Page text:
Monday, May 12, 2008

Pay up or else

If the Mafia ran Britain, what kinds of things would you expect to see? Well, I would expect to see advertising along the lines of "pay up your protection money, peasant, or we'll break your legs".

Which brings us to the current UK government advert above, which threatens people that if they don't pay their road tax (which can now be up to £385 pounds a year), then their cars will be stolen from them and put into a crusher; I suppose if their legs were still inside at the time, then so be it.

This advert probably tells you all you need to know about socialism and democracy. It demonstrates aggressive threat, senseless destruction, property theft, and massive overcharging, all in one fell swoop (about one tenth of road taxation is spent on roads, almost always on wasteful government pork contracts).

In short, all the hallmarks of the mafia are right there, in your face, and there's absolutely nothing you can do about it - Capice?

OK, so this much we know, that government is nothing more than a tenacious long-lived mafia. You wouldn't be reading an Austro-centric web site if any of this was a shock; though personally I still find it interesting that an organisation which typically goes around pretending to be everybody's favourite bumbling uncle, can still occasionally slip into revealing its true personality.

But having said that, why is Gordon Brown still running these government "heavy-threat" adverts, in his personal time of crisis? When New Labour was 10% ahead in the polls, perhaps the Orcs on the outer turf still felt comfortable going around threatening to break everyone's legs. However, now that the Labour party is currently suffering its worst poll figures of all time, you would have thought that Sauron would have ordered his goblins to start kissing up to the proles, rather than still making leg-breaking threats if they fail to defenestrate their wallets on a regular basis?

It's not possible, is it, that Gordon is beginning to lose control of his swarms of minions? I should coco.

The coronation of Capofamiglia David Milliband thus comes ever closer. When he is crowned, expect this kind of government soul-window advertising to stop. Immediately.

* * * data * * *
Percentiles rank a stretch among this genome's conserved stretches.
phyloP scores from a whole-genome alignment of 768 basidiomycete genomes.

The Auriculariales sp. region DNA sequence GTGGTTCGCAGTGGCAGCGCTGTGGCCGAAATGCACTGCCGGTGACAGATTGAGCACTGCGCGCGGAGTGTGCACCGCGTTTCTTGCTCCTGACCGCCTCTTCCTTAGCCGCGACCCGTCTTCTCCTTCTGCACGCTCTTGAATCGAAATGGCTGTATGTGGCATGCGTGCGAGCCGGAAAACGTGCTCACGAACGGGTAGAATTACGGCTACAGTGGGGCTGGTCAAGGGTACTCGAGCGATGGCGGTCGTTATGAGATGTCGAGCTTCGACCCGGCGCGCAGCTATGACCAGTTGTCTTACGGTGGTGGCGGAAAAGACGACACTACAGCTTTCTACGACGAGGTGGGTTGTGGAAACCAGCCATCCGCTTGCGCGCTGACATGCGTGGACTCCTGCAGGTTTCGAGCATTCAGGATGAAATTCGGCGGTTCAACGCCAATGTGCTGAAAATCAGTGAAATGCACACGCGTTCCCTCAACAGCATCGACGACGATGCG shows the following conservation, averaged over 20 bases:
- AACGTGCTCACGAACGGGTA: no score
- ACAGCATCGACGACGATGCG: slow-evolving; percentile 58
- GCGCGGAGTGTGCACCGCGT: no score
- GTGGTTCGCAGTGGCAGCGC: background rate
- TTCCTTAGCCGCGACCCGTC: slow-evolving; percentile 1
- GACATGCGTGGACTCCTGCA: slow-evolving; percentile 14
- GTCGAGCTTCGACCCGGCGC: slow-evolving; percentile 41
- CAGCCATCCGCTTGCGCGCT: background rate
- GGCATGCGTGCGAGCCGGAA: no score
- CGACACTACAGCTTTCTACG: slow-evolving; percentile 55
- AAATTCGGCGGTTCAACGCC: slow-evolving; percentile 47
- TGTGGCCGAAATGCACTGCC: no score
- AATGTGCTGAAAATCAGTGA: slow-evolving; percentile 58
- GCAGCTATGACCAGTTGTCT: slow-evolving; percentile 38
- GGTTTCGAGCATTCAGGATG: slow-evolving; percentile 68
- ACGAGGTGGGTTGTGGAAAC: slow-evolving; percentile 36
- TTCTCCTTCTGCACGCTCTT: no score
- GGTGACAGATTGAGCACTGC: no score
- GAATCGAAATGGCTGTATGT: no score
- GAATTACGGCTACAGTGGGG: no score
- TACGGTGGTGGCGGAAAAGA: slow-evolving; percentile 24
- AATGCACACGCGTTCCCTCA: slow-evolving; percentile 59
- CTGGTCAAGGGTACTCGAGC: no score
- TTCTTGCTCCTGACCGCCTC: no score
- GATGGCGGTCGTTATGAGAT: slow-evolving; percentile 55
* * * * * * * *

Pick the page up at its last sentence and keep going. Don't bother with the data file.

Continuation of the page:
2 comments:

John East said...

Your last comment seems to favour Milliband. I'll admit that he's far more undamaged than Blair/Brown/Darling/Prescott etc., but I fear this could be due solely to a lack of public exposure, and that his cabinet career so far has been relatively quiet.
What would hold me back from supporting him were I a labour voter is those large, bulging, staring eyes. They are far too intimidating and will frighten the electorate. He will never do.

Jack Maturin said...

Oh, I don't 'favour' Milliband. I just think he's the best they've got. As the phrase has it, he can talk the hind legs off a donkey. In moments of weakness I have even felt myself nodding at his pronouncements, before slapping myself. In any debate on any subject he could successfully attack one position, then cross the floor and successfully defend it. He is a highly dangerous man, with a Blairite gift of the gab, and as such is to be feared. Personally, I hate every fibre of his being. But I will never underestimate him. He will be the Labour leader by Christmas, I reckon. And if he is, Cameron has a real fight on his hands. Not that any of it matters of course; regardless of which of these two lizards gets the train set, we will still get yet more tax and regulation unless we hold them both over fires until they're squealing and burn off their toes with matches. If Brown, miraculously, does manage to hold on, then we may get Cameron relaxed enough to start delivering tax cuts. If Milliband gets in, to keep the government-employed voters onside, Cameron will cave-in on tax and give us more of the same just so he can get the keys to number ten. It really is a terribly rum business. Let's just hope that Lew Rockwell reader, Bonson Jorris, can put some human action axioms into place into London, to show Cameron the way back to classical liberal freedom. I may be an anarchist myself, but I'll settle for classical liberalism, at least in the short-term of the rest of my life! :-)